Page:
Glucocorticoids as a double-edge sword in the inflamed intestine
Chronic intestinal inflammation, in the form of the conditions ulcerative colitis and Crohn’s disease, is relatively common. Glucocorticoids (GCs) are the therapy of choice for the treatment acute flares of these diseases, but they have significant limitations, with many patients not responding to therapy, responding only temporarily or becoming dependent on GCs for disease control. In addition, GCs are characterized by severe side and they are not useful to prolong remission. In animal models of intestinal inflammation GCs display the expected antiinflammatory effects but this is associated with worsening in the animal general condition and even increased mortality.
The dextran sodium (DSS) model of colitis was induced in regular and microbiota depleted C57BL/6 mice, which were treated with budesonide or vehicle (control group). Budesonide (1-60 µg/day) exerted substantial colonic antiinflammatory effects but at the same time, it also aggravated body weight loss, increased rectal bleeding, and induced general deterioration of animal status, bacterial translocation (transfer from the colonic lumen to blood) and endotoxemia. Importantly, the protective and harmful effects were both attained at doses corresponding to clinically used doses, after adjustment for body size.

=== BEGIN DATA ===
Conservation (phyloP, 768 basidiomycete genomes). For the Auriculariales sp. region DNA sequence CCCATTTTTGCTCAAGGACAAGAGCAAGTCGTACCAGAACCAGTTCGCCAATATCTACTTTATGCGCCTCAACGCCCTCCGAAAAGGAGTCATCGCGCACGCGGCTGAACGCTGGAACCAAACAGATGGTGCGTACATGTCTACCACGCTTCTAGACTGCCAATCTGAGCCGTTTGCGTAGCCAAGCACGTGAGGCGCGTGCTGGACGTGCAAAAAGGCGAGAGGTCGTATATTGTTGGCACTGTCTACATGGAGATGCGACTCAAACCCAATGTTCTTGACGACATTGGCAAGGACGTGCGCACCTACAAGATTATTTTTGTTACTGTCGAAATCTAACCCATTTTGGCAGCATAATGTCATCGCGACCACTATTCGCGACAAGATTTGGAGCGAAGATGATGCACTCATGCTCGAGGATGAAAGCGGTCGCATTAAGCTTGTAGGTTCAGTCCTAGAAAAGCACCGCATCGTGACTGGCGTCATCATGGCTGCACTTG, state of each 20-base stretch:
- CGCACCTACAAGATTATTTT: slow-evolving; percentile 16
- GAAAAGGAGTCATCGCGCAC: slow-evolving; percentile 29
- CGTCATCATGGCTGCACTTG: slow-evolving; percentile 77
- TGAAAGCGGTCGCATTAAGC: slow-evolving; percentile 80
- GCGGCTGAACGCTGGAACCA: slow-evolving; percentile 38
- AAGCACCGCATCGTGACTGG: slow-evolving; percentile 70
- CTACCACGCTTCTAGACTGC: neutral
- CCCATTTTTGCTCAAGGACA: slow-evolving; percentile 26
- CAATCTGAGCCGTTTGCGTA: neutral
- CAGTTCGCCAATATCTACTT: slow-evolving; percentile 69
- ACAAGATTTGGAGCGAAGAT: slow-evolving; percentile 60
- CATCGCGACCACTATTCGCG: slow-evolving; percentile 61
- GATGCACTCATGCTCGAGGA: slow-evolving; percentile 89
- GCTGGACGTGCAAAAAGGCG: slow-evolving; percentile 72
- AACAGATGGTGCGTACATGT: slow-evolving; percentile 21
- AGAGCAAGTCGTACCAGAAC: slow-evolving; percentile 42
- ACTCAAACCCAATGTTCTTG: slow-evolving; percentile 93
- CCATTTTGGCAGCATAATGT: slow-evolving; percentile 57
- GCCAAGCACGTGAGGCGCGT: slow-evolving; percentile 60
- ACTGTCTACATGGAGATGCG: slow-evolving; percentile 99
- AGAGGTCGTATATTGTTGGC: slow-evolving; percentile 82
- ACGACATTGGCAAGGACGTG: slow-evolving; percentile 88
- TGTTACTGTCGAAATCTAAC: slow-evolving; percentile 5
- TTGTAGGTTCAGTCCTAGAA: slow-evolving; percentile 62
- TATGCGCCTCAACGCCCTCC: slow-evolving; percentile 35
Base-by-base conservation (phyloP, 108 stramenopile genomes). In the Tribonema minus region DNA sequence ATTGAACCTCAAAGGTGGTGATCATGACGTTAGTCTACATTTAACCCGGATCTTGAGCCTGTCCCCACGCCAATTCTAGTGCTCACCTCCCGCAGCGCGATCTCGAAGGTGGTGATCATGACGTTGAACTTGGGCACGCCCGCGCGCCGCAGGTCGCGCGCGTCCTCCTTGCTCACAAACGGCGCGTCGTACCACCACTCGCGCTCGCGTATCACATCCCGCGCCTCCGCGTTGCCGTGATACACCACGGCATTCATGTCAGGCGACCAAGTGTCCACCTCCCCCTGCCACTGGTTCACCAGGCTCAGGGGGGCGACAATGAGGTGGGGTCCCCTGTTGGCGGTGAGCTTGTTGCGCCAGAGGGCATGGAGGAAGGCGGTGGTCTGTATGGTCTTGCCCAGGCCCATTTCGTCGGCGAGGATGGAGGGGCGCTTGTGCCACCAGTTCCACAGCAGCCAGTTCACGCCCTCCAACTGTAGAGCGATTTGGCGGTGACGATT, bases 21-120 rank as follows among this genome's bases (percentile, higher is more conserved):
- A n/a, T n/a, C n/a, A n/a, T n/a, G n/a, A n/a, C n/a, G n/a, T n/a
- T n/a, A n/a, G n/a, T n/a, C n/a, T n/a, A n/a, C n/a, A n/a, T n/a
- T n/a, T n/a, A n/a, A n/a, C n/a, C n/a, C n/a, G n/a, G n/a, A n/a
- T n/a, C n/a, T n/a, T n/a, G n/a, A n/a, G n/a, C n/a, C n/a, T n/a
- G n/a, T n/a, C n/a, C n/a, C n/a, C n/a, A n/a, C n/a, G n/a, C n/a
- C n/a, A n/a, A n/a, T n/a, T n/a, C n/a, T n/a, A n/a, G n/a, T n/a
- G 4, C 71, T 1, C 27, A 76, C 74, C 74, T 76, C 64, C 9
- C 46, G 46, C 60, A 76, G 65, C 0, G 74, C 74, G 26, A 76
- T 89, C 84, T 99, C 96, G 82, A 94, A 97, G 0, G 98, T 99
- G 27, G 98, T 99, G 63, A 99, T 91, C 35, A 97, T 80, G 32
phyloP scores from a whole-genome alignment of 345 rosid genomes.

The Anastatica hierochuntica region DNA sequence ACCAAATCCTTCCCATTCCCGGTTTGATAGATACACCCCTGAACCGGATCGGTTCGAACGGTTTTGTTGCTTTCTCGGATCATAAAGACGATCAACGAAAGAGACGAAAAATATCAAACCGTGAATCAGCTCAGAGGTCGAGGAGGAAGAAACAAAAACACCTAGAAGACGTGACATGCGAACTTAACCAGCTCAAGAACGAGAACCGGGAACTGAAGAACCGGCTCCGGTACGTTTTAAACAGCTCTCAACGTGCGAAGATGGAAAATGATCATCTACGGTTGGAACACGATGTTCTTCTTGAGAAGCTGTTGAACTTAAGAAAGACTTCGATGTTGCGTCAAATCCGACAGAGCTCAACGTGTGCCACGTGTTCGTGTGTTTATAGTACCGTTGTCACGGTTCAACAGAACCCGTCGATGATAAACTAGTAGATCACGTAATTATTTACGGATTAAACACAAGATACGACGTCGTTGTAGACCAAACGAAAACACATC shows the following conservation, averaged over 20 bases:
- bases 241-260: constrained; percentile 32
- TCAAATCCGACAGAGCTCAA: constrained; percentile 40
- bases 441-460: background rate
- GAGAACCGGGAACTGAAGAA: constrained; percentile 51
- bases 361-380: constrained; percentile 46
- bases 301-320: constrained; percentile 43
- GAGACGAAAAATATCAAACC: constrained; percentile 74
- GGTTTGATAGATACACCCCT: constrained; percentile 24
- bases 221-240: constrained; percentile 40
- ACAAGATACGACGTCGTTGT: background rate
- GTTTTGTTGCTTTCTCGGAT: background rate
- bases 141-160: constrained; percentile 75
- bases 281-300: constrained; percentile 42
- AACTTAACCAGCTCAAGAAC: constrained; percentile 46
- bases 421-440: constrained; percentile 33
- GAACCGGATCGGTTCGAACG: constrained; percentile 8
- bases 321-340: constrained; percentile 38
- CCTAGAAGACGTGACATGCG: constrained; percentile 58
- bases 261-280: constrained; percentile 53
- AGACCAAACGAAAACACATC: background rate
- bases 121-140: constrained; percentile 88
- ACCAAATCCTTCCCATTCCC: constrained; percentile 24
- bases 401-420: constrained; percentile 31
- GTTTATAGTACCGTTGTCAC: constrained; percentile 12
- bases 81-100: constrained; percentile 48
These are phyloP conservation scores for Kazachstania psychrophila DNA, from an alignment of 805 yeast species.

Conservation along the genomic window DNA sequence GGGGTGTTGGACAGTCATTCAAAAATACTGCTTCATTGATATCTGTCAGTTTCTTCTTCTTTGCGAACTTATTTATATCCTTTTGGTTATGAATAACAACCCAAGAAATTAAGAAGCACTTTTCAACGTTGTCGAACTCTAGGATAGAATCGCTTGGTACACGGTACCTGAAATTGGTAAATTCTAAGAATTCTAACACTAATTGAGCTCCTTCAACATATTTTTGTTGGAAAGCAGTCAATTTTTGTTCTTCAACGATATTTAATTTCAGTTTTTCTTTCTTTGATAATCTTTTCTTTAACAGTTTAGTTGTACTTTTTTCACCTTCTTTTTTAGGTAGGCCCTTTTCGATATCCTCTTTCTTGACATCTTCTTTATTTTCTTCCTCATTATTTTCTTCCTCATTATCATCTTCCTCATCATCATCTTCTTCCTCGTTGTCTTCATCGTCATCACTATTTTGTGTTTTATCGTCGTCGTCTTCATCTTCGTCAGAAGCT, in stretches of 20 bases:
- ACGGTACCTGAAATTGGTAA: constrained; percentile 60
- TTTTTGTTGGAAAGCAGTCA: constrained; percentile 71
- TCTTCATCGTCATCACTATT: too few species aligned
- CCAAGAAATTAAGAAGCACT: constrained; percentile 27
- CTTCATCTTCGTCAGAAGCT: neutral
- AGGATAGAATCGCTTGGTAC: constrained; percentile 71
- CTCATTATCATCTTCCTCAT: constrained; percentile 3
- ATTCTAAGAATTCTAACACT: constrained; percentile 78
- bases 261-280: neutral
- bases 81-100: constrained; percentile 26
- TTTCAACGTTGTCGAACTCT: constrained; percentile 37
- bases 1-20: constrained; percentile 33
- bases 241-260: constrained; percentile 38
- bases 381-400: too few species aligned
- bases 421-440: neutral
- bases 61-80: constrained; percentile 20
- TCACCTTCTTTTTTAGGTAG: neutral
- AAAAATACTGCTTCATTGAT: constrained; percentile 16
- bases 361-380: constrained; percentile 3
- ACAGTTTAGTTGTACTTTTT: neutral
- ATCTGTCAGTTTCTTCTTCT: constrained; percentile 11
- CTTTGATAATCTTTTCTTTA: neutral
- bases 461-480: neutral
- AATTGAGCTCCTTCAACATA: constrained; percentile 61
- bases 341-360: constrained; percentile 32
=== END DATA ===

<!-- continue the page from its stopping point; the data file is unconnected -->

Budesonide also enhanced DSS induced colonic damage in microbiota depleted mice, which do not develop significant inflammation, indicating that GCs interfere with epithelial repair even in the absence of an inflammatory response. Thus our data demonstrate that budesonide, and by extension possibly other GCs, exerts a dual role in the inflamed intestine. The mechanism of the harmful effects appears to involve interference with epithelial proliferation/repair and weakening of local immune defense. The deleterious effects of budesonide were present but greatly diminished in noncolitic mice or in mice with lymphocyte transfer colitis, a different colitis model with less intense epithelial damage, suggesting that they are substantially amplified in the context of ongoing tissue injury (i.e. the situation in which these drugs are regularly used).
Our study suggests that GCs may similarly enhance the deterioration of barrier function in inflammatory bowel disease patients, producing sepsis, increased blood loss and/or loss of disease control, offsetting their primary antiinflammatory effect. It is interesting to note that rectal blood loss has been related to therapeutic failure of GCs in this context. Because patients with uncontrolled inflammatory bouts are treated surgically frank sepsis is prevented even if GCs do impair endotoxemic defense. Further research is needed to clarify these issues.
Borja Ocón, Carlos J. Aranda, Reyes Gámez-Belmonte, María Dolores Suárez, Antonio Zarzuelo,
Olga Martínez-Augustin, Fermín Sánchez de Medina
University of Granada & CIBERehd, Granada, Spain
The glucocorticoid budesonide has protective and deleterious effects in experimental colitis in mice.
Ocón B, Aranda CJ, Gámez-Belmonte R, Suárez MD, Zarzuelo A, Martínez-Augustin O, Sánchez de Medina F
Biochem Pharmacol. 2016 Sep 15